Pronation is the inward movement of the foot as it rolls to diffuse the force of contact of the ground when you are running. The foot “rolls’ inward about 15%, comes in complete contact with the ground and can support your body weight without any issues. Pronation is essential to proper shock absorption, and it helps your push off evenly from the front of the foot.
Although pronation is a natural progression of the foot, the size of a person’s arch can affect it’s ability to roll, causing either over or under pronation. If you have a normal arch, you are likely a normal pronator, meaning you do bets in a stability shoe that offers moderate pronation control. People with flat feet normal overpronate they do well in a motion-control shoe that controls pronation levels. People with high arches typically under pronate, so they do best in a natural -cushioned shoe that encourages more natural foot motion.
The outside part of the heel makes an initial contract with the ground. The foot “rolls’ inward about fifteen percent, comes in complete contact with the ground and can support your body weight without any problem. The rolling in of the foot optimal distributes the impact of the force. This movement is called “pronation,” and it’s critical to more pro shock absorption the end of the gait cycle, your push off evenly from the front of the foot.
As with the normal pronation sequence, the outside of the heel makes the initial ground contact. But, the foot rolls inward more than the model fifteen percent, which is described as overpronation. This means the foot and ankle have difficulties stabilizing the body, and shock is not absorbed as effectively, At the end of the gait cycle, the front of the foot pushes off the ground primarily using the big toe and second toe, which then must do all the work.
Preventing Overrotation Injuries
Overpronation causes additional stress and tightness to the muscles, so do a little extra stretching. Excessive motion of the foot can cause calluses, bunions, runner’s knee, Achilles tendinitis and plantar fasciitis.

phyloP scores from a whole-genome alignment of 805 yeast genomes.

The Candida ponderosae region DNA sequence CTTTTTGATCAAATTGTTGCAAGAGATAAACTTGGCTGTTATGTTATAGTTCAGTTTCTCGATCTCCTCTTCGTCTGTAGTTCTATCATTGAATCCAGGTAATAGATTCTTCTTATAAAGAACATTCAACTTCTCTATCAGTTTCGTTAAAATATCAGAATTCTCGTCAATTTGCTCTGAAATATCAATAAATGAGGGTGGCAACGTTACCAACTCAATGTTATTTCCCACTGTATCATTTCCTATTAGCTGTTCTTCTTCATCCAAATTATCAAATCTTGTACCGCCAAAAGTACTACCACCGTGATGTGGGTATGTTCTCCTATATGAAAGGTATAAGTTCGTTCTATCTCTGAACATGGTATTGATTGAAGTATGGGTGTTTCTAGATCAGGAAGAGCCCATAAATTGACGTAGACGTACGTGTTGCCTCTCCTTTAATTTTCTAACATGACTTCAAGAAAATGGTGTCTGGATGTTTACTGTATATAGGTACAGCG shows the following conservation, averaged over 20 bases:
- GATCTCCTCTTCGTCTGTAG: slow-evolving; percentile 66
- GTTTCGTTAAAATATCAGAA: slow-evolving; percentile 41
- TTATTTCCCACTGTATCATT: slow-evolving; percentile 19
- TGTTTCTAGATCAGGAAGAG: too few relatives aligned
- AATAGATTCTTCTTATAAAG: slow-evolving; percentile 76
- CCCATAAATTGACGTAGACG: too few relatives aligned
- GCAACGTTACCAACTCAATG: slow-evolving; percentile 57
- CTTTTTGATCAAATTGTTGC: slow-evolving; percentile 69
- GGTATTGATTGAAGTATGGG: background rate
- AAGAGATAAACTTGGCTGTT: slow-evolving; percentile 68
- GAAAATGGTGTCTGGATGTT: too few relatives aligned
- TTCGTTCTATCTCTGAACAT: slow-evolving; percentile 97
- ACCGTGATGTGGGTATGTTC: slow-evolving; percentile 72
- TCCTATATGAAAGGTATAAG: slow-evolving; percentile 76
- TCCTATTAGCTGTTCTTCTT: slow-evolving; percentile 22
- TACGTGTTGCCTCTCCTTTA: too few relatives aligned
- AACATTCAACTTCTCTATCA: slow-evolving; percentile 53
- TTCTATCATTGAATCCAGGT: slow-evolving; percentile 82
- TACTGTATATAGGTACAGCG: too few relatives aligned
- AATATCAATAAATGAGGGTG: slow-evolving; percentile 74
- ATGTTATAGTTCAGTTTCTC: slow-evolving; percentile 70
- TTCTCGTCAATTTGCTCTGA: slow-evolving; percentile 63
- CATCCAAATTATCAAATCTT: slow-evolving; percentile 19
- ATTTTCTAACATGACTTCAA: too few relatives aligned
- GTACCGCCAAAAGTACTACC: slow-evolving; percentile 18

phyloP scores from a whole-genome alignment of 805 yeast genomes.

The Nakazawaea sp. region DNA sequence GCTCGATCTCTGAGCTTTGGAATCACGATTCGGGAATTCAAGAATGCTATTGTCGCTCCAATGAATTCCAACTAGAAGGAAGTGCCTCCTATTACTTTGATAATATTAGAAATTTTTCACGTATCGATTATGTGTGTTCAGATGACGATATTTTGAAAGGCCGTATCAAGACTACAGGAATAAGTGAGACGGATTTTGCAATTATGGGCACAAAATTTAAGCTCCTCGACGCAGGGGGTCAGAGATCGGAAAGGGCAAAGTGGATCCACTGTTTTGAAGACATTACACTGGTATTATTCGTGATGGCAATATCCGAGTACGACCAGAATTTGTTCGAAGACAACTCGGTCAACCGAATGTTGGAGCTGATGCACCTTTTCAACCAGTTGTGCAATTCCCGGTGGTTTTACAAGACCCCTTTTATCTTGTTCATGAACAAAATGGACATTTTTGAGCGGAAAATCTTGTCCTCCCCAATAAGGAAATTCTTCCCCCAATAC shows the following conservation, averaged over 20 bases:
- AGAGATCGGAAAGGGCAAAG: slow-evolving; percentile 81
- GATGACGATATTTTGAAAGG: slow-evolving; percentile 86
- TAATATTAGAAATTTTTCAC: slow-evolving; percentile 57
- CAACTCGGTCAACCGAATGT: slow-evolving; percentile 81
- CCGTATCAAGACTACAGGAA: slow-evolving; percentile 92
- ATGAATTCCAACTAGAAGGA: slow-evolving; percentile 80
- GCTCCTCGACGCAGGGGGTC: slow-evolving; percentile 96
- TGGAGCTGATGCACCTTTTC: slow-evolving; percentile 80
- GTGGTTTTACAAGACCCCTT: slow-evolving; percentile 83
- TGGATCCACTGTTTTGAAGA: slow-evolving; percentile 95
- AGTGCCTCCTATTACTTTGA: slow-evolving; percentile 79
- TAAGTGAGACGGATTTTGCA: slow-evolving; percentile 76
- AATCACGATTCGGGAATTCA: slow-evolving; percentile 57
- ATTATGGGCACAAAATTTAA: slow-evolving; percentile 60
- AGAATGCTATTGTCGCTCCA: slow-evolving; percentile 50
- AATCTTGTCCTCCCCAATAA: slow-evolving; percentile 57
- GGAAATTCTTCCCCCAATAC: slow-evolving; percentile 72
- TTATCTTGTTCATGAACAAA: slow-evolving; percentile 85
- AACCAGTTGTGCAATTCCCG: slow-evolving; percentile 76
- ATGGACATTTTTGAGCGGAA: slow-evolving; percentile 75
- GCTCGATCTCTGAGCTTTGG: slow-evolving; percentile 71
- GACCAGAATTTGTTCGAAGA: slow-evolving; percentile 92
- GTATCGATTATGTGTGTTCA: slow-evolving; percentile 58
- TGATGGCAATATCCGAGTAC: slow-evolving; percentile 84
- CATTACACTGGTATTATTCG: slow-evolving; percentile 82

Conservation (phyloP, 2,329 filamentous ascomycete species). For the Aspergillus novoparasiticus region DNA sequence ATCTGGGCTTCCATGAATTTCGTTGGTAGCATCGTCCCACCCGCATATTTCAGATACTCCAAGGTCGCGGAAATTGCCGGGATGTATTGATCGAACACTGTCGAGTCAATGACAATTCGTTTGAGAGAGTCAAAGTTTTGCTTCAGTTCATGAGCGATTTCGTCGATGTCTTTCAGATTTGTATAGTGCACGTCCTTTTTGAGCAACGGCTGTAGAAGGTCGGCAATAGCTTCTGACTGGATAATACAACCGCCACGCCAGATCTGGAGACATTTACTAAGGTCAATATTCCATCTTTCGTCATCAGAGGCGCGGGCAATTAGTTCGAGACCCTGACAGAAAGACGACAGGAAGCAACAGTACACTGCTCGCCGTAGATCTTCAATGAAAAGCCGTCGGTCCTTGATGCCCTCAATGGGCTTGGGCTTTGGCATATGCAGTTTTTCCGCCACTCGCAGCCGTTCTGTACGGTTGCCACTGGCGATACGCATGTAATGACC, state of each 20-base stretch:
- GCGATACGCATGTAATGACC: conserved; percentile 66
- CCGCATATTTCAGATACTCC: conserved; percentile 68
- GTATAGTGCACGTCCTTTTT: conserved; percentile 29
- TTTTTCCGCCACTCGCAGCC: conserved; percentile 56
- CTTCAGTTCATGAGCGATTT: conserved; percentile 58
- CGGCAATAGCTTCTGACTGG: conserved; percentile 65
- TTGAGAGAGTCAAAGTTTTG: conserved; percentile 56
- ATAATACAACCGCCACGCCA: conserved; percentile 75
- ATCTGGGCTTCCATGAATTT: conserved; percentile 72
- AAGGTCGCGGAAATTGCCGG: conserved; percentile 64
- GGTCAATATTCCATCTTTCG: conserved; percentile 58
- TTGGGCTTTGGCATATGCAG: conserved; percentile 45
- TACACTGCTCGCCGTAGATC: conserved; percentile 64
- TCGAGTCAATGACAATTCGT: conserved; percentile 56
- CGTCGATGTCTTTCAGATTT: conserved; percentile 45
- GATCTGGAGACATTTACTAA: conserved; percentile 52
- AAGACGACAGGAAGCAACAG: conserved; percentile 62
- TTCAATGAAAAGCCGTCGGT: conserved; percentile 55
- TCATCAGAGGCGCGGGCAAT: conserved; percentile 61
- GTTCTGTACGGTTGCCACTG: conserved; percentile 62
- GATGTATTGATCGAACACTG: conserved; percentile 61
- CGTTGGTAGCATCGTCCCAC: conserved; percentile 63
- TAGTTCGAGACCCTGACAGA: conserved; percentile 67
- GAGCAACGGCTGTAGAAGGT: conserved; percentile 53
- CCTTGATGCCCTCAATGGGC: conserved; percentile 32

If you are an overpronator, there are a few things you can do to find the right shoes for your feet.
Wear shoes with straight or semi-curved last
Look for motion-control or balance shoes with firm, multi-density midsoles and external control features that limit pronation
Use over the counter orthotics or arch supports.
Underpronation (or supination) is the inadequate inward roll of the foot after landing. Again, the outside of the heel has initial contact with the ground. But the inward movement of the foot occurs in less than fifteen percent ( i.e.,. there is less rolling in than for those with normal or flat feet). Therefore the power of impact are concentrated on a smaller area of the foot (the outside portion) and are not distributed as efficiently. IN the push -off -phase, most of the work is done by the smaller toes on the outside of the foot.
Overpronation places extra stress on the foot, which can lead to iliotibial band syndrome, plantar fasciitis, and Achilles tendinitis. Underpronation will trigger the outer EDGE of running shoes to wear sooner. To see if your shoes are unevenly worn. Place them on a flat surface. If they tilt outward, supination is the reason. People with high arches and tight Achilles tendons tend to be supinators.
Preventing Underpronation Injuries.
Supinators should do further stretching for the calves, hamstrings, quads, and iliotibial band. Wearing the right types of shoes and replacing worn out shoes will help avoid injuries. If you are an under pronator, here are a few ideas that will help find the shoes for your feet.
Wear shoes with curves last to allow pronation.
Find lightweight trainer shoes. As they grant you more foot motion.
Make sure the shoes have flexibility on the medial inner side of the shoes.